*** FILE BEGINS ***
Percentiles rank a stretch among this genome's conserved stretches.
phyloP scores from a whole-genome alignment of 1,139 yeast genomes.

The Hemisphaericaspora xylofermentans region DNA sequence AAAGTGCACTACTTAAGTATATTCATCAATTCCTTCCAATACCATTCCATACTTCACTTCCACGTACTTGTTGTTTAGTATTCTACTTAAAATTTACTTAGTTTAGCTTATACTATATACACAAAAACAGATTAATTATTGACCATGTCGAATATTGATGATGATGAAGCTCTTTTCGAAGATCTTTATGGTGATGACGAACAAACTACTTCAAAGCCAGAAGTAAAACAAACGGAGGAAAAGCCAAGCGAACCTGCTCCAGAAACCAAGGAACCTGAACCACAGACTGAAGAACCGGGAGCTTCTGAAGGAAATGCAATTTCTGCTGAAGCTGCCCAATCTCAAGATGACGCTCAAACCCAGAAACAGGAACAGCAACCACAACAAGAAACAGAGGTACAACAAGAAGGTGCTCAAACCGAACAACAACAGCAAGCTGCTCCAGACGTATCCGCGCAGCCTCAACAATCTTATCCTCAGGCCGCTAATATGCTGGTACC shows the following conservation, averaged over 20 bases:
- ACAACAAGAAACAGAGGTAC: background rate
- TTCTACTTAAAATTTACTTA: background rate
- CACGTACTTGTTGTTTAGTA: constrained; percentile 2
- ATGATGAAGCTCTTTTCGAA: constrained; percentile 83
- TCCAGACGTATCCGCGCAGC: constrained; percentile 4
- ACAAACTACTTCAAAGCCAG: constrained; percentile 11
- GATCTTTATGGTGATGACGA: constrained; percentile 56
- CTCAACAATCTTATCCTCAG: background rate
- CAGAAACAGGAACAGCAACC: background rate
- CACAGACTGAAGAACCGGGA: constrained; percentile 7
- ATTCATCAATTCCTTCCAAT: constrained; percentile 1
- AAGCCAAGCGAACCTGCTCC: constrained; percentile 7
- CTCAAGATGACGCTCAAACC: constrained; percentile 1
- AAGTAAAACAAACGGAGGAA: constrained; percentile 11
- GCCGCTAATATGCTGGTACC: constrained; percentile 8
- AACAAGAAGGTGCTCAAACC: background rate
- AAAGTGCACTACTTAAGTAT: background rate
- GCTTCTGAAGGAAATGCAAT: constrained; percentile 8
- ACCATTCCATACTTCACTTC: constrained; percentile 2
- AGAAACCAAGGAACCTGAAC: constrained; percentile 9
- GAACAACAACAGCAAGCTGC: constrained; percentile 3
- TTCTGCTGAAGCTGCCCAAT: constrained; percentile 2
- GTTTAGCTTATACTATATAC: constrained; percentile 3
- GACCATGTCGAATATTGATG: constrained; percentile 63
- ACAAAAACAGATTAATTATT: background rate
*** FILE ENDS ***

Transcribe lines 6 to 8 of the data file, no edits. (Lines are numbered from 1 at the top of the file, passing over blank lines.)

- CACGTACTTGTTGTTTAGTA: constrained; percentile 2
- ATGATGAAGCTCTTTTCGAA: constrained; percentile 83
- TCCAGACGTATCCGCGCAGC: constrained; percentile 4